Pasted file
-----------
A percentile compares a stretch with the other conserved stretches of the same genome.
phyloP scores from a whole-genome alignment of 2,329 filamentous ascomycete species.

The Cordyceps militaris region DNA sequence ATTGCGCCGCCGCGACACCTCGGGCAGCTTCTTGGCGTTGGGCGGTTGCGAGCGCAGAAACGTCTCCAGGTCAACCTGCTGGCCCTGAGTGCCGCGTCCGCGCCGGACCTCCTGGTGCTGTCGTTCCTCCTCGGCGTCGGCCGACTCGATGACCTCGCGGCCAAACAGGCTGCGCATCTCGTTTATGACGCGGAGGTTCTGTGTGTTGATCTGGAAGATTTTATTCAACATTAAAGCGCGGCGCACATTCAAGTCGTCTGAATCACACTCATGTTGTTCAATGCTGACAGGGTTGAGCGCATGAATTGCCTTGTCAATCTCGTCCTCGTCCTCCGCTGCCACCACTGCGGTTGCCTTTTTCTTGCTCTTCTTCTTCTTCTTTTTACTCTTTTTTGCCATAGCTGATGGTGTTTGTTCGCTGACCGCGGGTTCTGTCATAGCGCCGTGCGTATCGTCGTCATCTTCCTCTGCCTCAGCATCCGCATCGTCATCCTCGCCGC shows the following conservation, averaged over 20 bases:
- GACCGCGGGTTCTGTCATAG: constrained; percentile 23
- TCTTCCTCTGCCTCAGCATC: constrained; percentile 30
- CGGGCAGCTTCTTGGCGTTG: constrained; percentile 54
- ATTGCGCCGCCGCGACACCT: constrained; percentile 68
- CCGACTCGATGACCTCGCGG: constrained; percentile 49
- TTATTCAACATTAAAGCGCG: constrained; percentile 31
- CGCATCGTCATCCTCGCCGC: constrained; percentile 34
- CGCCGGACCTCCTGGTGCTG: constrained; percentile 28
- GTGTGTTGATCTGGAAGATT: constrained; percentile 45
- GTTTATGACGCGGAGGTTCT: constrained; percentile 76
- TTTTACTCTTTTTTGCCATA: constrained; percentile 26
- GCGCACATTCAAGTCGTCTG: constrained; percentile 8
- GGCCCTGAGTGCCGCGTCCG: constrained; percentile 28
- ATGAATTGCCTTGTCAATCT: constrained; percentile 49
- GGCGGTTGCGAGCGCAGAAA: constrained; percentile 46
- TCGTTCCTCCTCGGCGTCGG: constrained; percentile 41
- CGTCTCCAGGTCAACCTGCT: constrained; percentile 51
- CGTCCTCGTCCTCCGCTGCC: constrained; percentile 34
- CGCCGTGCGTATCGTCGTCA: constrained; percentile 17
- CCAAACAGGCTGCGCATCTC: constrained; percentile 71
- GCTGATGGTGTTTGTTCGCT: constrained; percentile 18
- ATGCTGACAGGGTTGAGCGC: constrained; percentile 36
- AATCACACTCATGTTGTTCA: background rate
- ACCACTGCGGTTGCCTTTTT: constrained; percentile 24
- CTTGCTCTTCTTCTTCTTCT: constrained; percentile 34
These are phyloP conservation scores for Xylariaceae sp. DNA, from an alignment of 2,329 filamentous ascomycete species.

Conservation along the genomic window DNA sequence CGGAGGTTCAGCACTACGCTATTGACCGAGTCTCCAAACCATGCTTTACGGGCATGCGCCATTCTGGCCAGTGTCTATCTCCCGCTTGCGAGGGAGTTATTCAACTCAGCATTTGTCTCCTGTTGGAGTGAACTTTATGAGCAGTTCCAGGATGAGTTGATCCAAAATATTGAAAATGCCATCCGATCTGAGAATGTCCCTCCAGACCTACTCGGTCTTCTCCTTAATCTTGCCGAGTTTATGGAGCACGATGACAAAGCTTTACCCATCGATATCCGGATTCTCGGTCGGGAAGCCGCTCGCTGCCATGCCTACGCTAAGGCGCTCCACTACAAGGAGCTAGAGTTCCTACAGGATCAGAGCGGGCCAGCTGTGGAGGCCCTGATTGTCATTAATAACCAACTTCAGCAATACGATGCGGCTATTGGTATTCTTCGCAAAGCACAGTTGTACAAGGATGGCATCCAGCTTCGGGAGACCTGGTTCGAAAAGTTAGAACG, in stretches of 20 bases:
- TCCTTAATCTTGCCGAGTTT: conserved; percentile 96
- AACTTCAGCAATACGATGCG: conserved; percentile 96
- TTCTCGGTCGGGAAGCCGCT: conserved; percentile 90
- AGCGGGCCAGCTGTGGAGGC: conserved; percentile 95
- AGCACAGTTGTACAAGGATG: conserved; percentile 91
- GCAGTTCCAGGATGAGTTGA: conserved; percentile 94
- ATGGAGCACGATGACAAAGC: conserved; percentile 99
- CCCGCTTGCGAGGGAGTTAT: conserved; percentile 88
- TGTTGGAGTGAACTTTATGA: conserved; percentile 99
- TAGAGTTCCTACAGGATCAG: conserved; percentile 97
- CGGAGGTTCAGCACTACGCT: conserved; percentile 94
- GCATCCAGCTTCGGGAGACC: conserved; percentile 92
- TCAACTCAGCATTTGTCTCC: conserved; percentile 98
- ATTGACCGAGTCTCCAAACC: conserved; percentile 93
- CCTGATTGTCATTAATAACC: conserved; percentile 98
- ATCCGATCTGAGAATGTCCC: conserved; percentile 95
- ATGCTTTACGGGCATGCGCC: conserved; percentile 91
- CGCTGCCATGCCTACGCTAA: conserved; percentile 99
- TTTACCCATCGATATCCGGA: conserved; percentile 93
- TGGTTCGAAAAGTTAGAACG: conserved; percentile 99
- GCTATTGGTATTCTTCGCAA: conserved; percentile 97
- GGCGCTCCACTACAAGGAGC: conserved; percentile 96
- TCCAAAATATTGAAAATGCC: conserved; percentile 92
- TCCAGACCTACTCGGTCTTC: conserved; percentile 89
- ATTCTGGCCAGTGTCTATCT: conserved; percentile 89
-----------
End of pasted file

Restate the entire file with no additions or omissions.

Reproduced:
A percentile compares a stretch with the other conserved stretches of the same genome.
phyloP scores from a whole-genome alignment of 2,329 filamentous ascomycete species.

The Cordyceps militaris region DNA sequence ATTGCGCCGCCGCGACACCTCGGGCAGCTTCTTGGCGTTGGGCGGTTGCGAGCGCAGAAACGTCTCCAGGTCAACCTGCTGGCCCTGAGTGCCGCGTCCGCGCCGGACCTCCTGGTGCTGTCGTTCCTCCTCGGCGTCGGCCGACTCGATGACCTCGCGGCCAAACAGGCTGCGCATCTCGTTTATGACGCGGAGGTTCTGTGTGTTGATCTGGAAGATTTTATTCAACATTAAAGCGCGGCGCACATTCAAGTCGTCTGAATCACACTCATGTTGTTCAATGCTGACAGGGTTGAGCGCATGAATTGCCTTGTCAATCTCGTCCTCGTCCTCCGCTGCCACCACTGCGGTTGCCTTTTTCTTGCTCTTCTTCTTCTTCTTTTTACTCTTTTTTGCCATAGCTGATGGTGTTTGTTCGCTGACCGCGGGTTCTGTCATAGCGCCGTGCGTATCGTCGTCATCTTCCTCTGCCTCAGCATCCGCATCGTCATCCTCGCCGC shows the following conservation, averaged over 20 bases:
- GACCGCGGGTTCTGTCATAG: constrained; percentile 23
- TCTTCCTCTGCCTCAGCATC: constrained; percentile 30
- CGGGCAGCTTCTTGGCGTTG: constrained; percentile 54
- ATTGCGCCGCCGCGACACCT: constrained; percentile 68
- CCGACTCGATGACCTCGCGG: constrained; percentile 49
- TTATTCAACATTAAAGCGCG: constrained; percentile 31
- CGCATCGTCATCCTCGCCGC: constrained; percentile 34
- CGCCGGACCTCCTGGTGCTG: constrained; percentile 28
- GTGTGTTGATCTGGAAGATT: constrained; percentile 45
- GTTTATGACGCGGAGGTTCT: constrained; percentile 76
- TTTTACTCTTTTTTGCCATA: constrained; percentile 26
- GCGCACATTCAAGTCGTCTG: constrained; percentile 8
- GGCCCTGAGTGCCGCGTCCG: constrained; percentile 28
- ATGAATTGCCTTGTCAATCT: constrained; percentile 49
- GGCGGTTGCGAGCGCAGAAA: constrained; percentile 46
- TCGTTCCTCCTCGGCGTCGG: constrained; percentile 41
- CGTCTCCAGGTCAACCTGCT: constrained; percentile 51
- CGTCCTCGTCCTCCGCTGCC: constrained; percentile 34
- CGCCGTGCGTATCGTCGTCA: constrained; percentile 17
- CCAAACAGGCTGCGCATCTC: constrained; percentile 71
- GCTGATGGTGTTTGTTCGCT: constrained; percentile 18
- ATGCTGACAGGGTTGAGCGC: constrained; percentile 36
- AATCACACTCATGTTGTTCA: background rate
- ACCACTGCGGTTGCCTTTTT: constrained; percentile 24
- CTTGCTCTTCTTCTTCTTCT: constrained; percentile 34
These are phyloP conservation scores for Xylariaceae sp. DNA, from an alignment of 2,329 filamentous ascomycete species.

Conservation along the genomic window DNA sequence CGGAGGTTCAGCACTACGCTATTGACCGAGTCTCCAAACCATGCTTTACGGGCATGCGCCATTCTGGCCAGTGTCTATCTCCCGCTTGCGAGGGAGTTATTCAACTCAGCATTTGTCTCCTGTTGGAGTGAACTTTATGAGCAGTTCCAGGATGAGTTGATCCAAAATATTGAAAATGCCATCCGATCTGAGAATGTCCCTCCAGACCTACTCGGTCTTCTCCTTAATCTTGCCGAGTTTATGGAGCACGATGACAAAGCTTTACCCATCGATATCCGGATTCTCGGTCGGGAAGCCGCTCGCTGCCATGCCTACGCTAAGGCGCTCCACTACAAGGAGCTAGAGTTCCTACAGGATCAGAGCGGGCCAGCTGTGGAGGCCCTGATTGTCATTAATAACCAACTTCAGCAATACGATGCGGCTATTGGTATTCTTCGCAAAGCACAGTTGTACAAGGATGGCATCCAGCTTCGGGAGACCTGGTTCGAAAAGTTAGAACG, in stretches of 20 bases:
- TCCTTAATCTTGCCGAGTTT: conserved; percentile 96
- AACTTCAGCAATACGATGCG: conserved; percentile 96
- TTCTCGGTCGGGAAGCCGCT: conserved; percentile 90
- AGCGGGCCAGCTGTGGAGGC: conserved; percentile 95
- AGCACAGTTGTACAAGGATG: conserved; percentile 91
- GCAGTTCCAGGATGAGTTGA: conserved; percentile 94
- ATGGAGCACGATGACAAAGC: conserved; percentile 99
- CCCGCTTGCGAGGGAGTTAT: conserved; percentile 88
- TGTTGGAGTGAACTTTATGA: conserved; percentile 99
- TAGAGTTCCTACAGGATCAG: conserved; percentile 97
- CGGAGGTTCAGCACTACGCT: conserved; percentile 94
- GCATCCAGCTTCGGGAGACC: conserved; percentile 92
- TCAACTCAGCATTTGTCTCC: conserved; percentile 98
- ATTGACCGAGTCTCCAAACC: conserved; percentile 93
- CCTGATTGTCATTAATAACC: conserved; percentile 98
- ATCCGATCTGAGAATGTCCC: conserved; percentile 95
- ATGCTTTACGGGCATGCGCC: conserved; percentile 91
- CGCTGCCATGCCTACGCTAA: conserved; percentile 99
- TTTACCCATCGATATCCGGA: conserved; percentile 93
- TGGTTCGAAAAGTTAGAACG: conserved; percentile 99
- GCTATTGGTATTCTTCGCAA: conserved; percentile 97
- GGCGCTCCACTACAAGGAGC: conserved; percentile 96
- TCCAAAATATTGAAAATGCC: conserved; percentile 92
- TCCAGACCTACTCGGTCTTC: conserved; percentile 89
- ATTCTGGCCAGTGTCTATCT: conserved; percentile 89